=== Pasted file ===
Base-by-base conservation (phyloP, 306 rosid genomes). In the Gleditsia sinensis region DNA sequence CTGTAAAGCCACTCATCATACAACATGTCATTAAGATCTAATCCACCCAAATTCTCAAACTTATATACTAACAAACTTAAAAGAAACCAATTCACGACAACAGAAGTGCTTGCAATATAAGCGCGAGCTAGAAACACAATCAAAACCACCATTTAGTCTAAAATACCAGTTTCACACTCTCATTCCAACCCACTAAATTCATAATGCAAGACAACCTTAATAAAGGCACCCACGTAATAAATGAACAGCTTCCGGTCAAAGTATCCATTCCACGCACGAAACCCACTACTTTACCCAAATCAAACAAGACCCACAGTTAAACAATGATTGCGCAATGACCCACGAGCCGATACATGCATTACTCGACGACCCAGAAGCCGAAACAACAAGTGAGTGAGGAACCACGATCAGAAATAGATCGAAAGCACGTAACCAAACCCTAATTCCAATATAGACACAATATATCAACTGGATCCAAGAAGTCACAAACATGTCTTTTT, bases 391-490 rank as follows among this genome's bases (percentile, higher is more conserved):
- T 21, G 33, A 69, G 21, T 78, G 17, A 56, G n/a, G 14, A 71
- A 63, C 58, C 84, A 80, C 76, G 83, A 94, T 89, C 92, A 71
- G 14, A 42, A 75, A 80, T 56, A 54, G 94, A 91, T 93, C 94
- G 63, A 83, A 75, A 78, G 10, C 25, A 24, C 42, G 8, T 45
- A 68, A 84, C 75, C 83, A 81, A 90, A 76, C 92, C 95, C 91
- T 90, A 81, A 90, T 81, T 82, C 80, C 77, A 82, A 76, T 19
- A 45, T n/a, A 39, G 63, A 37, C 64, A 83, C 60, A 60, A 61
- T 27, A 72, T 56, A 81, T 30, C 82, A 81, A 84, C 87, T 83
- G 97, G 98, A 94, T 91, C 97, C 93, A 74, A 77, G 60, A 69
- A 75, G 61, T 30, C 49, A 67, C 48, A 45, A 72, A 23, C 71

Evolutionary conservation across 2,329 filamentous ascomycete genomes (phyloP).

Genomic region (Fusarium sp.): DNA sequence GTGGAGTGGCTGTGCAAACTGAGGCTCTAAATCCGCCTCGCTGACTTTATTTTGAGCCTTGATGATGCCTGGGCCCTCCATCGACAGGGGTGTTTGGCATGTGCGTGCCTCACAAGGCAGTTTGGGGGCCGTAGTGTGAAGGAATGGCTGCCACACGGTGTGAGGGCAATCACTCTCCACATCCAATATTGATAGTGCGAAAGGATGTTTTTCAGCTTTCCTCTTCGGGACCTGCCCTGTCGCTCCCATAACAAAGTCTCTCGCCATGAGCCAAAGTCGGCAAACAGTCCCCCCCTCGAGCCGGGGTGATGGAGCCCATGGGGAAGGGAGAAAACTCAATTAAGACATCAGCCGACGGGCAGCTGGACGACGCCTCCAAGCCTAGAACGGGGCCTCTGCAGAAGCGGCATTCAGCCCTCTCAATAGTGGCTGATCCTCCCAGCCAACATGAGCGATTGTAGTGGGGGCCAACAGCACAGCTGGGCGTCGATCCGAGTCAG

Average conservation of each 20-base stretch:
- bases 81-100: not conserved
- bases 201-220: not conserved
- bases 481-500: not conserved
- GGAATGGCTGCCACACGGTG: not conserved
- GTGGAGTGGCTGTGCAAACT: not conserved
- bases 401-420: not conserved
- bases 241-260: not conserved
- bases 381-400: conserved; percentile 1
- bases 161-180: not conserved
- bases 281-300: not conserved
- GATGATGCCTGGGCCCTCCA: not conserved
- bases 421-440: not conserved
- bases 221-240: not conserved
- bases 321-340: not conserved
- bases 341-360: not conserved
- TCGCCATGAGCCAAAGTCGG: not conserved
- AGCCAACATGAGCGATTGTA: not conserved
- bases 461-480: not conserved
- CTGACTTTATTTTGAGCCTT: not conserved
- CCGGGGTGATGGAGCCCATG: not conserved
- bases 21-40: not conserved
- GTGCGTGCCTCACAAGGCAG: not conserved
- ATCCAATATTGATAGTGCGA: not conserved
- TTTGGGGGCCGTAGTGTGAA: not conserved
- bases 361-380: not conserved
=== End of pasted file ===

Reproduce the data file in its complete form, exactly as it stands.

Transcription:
Base-by-base conservation (phyloP, 306 rosid genomes). In the Gleditsia sinensis region DNA sequence CTGTAAAGCCACTCATCATACAACATGTCATTAAGATCTAATCCACCCAAATTCTCAAACTTATATACTAACAAACTTAAAAGAAACCAATTCACGACAACAGAAGTGCTTGCAATATAAGCGCGAGCTAGAAACACAATCAAAACCACCATTTAGTCTAAAATACCAGTTTCACACTCTCATTCCAACCCACTAAATTCATAATGCAAGACAACCTTAATAAAGGCACCCACGTAATAAATGAACAGCTTCCGGTCAAAGTATCCATTCCACGCACGAAACCCACTACTTTACCCAAATCAAACAAGACCCACAGTTAAACAATGATTGCGCAATGACCCACGAGCCGATACATGCATTACTCGACGACCCAGAAGCCGAAACAACAAGTGAGTGAGGAACCACGATCAGAAATAGATCGAAAGCACGTAACCAAACCCTAATTCCAATATAGACACAATATATCAACTGGATCCAAGAAGTCACAAACATGTCTTTTT, bases 391-490 rank as follows among this genome's bases (percentile, higher is more conserved):
- T 21, G 33, A 69, G 21, T 78, G 17, A 56, G n/a, G 14, A 71
- A 63, C 58, C 84, A 80, C 76, G 83, A 94, T 89, C 92, A 71
- G 14, A 42, A 75, A 80, T 56, A 54, G 94, A 91, T 93, C 94
- G 63, A 83, A 75, A 78, G 10, C 25, A 24, C 42, G 8, T 45
- A 68, A 84, C 75, C 83, A 81, A 90, A 76, C 92, C 95, C 91
- T 90, A 81, A 90, T 81, T 82, C 80, C 77, A 82, A 76, T 19
- A 45, T n/a, A 39, G 63, A 37, C 64, A 83, C 60, A 60, A 61
- T 27, A 72, T 56, A 81, T 30, C 82, A 81, A 84, C 87, T 83
- G 97, G 98, A 94, T 91, C 97, C 93, A 74, A 77, G 60, A 69
- A 75, G 61, T 30, C 49, A 67, C 48, A 45, A 72, A 23, C 71

Evolutionary conservation across 2,329 filamentous ascomycete genomes (phyloP).

Genomic region (Fusarium sp.): DNA sequence GTGGAGTGGCTGTGCAAACTGAGGCTCTAAATCCGCCTCGCTGACTTTATTTTGAGCCTTGATGATGCCTGGGCCCTCCATCGACAGGGGTGTTTGGCATGTGCGTGCCTCACAAGGCAGTTTGGGGGCCGTAGTGTGAAGGAATGGCTGCCACACGGTGTGAGGGCAATCACTCTCCACATCCAATATTGATAGTGCGAAAGGATGTTTTTCAGCTTTCCTCTTCGGGACCTGCCCTGTCGCTCCCATAACAAAGTCTCTCGCCATGAGCCAAAGTCGGCAAACAGTCCCCCCCTCGAGCCGGGGTGATGGAGCCCATGGGGAAGGGAGAAAACTCAATTAAGACATCAGCCGACGGGCAGCTGGACGACGCCTCCAAGCCTAGAACGGGGCCTCTGCAGAAGCGGCATTCAGCCCTCTCAATAGTGGCTGATCCTCCCAGCCAACATGAGCGATTGTAGTGGGGGCCAACAGCACAGCTGGGCGTCGATCCGAGTCAG

Average conservation of each 20-base stretch:
- bases 81-100: not conserved
- bases 201-220: not conserved
- bases 481-500: not conserved
- GGAATGGCTGCCACACGGTG: not conserved
- GTGGAGTGGCTGTGCAAACT: not conserved
- bases 401-420: not conserved
- bases 241-260: not conserved
- bases 381-400: conserved; percentile 1
- bases 161-180: not conserved
- bases 281-300: not conserved
- GATGATGCCTGGGCCCTCCA: not conserved
- bases 421-440: not conserved
- bases 221-240: not conserved
- bases 321-340: not conserved
- bases 341-360: not conserved
- TCGCCATGAGCCAAAGTCGG: not conserved
- AGCCAACATGAGCGATTGTA: not conserved
- bases 461-480: not conserved
- CTGACTTTATTTTGAGCCTT: not conserved
- CCGGGGTGATGGAGCCCATG: not conserved
- bases 21-40: not conserved
- GTGCGTGCCTCACAAGGCAG: not conserved
- ATCCAATATTGATAGTGCGA: not conserved
- TTTGGGGGCCGTAGTGTGAA: not conserved
- bases 361-380: not conserved